Bank accounts of companies and suspects stashed with money believed to have been stolen from the NYS have been frozen for six months.
Bank accounts of companies and suspects stashed with money believed to have been stolen from the National Youth Service (NYS) have been frozen for six months.
A Nairobi magistrate’s court has ordered bank managers to freeze the funds as the State starts to seize assets acquired through theft of Sh8 billion from the agency.
The court issued the freezing orders following an application by Asset Recovery Agency (ARA) investigating officer Frederick Musyoki. Dozens of senior officials and business people remain in custody and face charges related to the theft of millions of shillings from the youth agency.
Mr Musyoki reckoned that the suspects and their associates were set to withdraw, transfer all the funds in the bank accounts and frustrate the ongoing investigations for recovery of public money stolen if the freeze order is not issued.
“I pray for the order to investigate the above accounts to enable me access information and documents relating to the said accounts and use for purposes of investigations,” said Musyoki in court documents.
The ARA said the suspects were paid through accounts held in nearly 10 banks for services and goods not delivered.
Banks mentioned in the ARA suit include top lenders like KCB Group #ticker:KCB, Equity Bank #ticker:EQTY, Standard Chartered Bank #ticker:SCBK, Barclays Kenya #ticker:BBK, and Co-operative Bank #ticker:COOP.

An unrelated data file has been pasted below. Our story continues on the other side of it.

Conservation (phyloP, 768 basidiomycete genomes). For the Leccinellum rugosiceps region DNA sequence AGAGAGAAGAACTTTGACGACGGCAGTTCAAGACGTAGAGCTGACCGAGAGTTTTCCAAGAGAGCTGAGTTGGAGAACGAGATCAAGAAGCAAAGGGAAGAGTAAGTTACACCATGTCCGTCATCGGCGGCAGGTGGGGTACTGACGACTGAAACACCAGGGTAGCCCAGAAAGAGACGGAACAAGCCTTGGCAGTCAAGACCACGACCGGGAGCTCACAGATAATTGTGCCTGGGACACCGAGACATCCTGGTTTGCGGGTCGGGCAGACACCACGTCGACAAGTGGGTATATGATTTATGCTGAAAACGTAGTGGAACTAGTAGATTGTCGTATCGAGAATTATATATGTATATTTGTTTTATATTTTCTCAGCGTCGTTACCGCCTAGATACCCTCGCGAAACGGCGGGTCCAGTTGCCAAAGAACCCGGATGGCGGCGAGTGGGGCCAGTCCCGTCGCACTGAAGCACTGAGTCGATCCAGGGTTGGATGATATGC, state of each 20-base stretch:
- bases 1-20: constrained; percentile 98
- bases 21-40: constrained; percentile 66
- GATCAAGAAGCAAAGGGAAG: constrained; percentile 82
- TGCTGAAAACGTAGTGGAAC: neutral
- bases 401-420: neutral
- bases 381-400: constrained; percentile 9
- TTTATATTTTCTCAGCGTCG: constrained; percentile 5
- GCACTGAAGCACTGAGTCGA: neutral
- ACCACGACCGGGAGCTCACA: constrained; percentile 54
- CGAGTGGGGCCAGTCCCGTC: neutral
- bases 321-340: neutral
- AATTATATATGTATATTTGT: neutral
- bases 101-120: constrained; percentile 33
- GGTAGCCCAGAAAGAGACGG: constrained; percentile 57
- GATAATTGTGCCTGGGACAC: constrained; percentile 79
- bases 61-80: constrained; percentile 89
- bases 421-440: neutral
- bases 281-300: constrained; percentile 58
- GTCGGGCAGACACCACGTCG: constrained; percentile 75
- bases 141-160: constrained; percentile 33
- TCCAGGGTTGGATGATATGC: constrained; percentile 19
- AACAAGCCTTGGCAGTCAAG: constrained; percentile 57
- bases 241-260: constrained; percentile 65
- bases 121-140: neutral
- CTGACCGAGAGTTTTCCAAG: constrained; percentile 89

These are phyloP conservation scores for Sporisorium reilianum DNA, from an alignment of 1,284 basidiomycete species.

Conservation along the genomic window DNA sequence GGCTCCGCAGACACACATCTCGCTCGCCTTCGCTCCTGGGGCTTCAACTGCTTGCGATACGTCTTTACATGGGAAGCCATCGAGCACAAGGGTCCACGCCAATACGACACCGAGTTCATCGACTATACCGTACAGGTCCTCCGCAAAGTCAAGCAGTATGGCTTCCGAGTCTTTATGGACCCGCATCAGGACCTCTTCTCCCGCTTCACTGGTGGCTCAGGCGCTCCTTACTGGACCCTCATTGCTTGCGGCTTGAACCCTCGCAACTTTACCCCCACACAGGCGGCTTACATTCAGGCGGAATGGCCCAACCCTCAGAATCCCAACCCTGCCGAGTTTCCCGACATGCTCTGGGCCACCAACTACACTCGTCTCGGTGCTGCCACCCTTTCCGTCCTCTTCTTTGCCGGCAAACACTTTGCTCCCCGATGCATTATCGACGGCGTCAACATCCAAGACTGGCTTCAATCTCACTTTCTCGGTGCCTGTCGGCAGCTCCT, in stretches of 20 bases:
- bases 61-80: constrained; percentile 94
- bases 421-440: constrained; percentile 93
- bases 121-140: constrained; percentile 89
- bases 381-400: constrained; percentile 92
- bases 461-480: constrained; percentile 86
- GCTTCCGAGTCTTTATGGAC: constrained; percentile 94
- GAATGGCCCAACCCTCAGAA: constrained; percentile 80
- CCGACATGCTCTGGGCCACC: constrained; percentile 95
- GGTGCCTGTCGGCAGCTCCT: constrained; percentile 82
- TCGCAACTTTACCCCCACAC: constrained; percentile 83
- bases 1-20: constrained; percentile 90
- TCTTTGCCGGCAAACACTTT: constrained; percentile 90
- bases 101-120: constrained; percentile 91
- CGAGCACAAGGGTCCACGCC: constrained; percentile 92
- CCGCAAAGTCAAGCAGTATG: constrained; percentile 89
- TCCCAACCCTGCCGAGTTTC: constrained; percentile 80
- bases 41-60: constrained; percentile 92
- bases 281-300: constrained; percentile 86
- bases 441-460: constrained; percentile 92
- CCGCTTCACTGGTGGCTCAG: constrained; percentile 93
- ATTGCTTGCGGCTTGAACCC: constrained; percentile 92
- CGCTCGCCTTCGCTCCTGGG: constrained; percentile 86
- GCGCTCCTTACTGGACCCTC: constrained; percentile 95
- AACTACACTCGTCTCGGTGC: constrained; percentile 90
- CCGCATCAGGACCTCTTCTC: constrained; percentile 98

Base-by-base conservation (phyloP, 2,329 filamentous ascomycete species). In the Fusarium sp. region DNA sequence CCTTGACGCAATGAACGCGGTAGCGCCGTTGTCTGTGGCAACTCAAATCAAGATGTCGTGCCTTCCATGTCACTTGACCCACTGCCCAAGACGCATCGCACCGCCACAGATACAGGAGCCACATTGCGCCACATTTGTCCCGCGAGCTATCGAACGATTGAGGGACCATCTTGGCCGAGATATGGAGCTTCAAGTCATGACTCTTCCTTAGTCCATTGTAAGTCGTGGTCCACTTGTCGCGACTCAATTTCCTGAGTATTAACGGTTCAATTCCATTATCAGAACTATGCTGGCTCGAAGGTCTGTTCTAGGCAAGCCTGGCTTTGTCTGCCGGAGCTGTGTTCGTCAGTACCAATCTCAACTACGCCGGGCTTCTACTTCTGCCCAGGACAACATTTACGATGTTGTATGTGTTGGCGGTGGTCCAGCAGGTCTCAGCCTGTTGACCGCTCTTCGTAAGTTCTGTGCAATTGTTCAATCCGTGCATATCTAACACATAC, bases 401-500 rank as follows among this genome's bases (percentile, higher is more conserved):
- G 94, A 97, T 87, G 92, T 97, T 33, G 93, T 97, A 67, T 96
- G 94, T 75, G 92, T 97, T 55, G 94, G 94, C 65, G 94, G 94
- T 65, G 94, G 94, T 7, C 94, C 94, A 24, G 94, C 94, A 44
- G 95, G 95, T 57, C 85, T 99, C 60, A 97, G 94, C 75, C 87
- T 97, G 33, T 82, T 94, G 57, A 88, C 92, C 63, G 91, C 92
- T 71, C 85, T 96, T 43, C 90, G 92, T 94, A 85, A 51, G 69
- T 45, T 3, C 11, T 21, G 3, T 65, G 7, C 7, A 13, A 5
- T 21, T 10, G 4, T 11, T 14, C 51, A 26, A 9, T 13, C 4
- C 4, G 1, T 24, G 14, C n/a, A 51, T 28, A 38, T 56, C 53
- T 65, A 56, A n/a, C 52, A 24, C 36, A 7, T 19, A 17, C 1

Others are Stanbic Kenya #ticker:SCBK, National Bank #ticker:NBK, Consolidated Bank, Credit Bank, NIC Bank #ticker:NIC, I&M Bank #ticker:I&M and Guaranty Bank.
Central Bank governor Patrick Njoroge said earlier an unspecified number of lenders were under investigation, with the first phase focusing on tracing the recipients of the funds from the NYS and recovering the assets.
Dr Njoroge said regulatory guidelines on handling the proceeds of corruption are clear to all financial institutions making chief executive officers of those that flouted the rules personally liable.
The law requires all financial institutions including banks, insurance companies and saccos to file with the Financial Reporting Centre (FRC) daily reports on transactions above Sh1 million and those deemed suspect.
Bank executives and persons, who are convicted for handling illicit cash face a Sh1 million fine, and a three-year jail term, while institutions including banks, credit unions facilitating such deals could be fined up to Sh20 million upon conviction. Banks could also lose their licences.
Preliminary findings in the Sh9 billion fraud claims at the youth agency show that multiple payments running into tens of millions of shillings were authorised from the Integrated Financial Management Information System to the involved companies’ accounts at intervals, releasing the whole amount in less than an hour after it was asked for.
This raises the red flag on whether commercial banks involved reported any suspicious transactions to the CBK.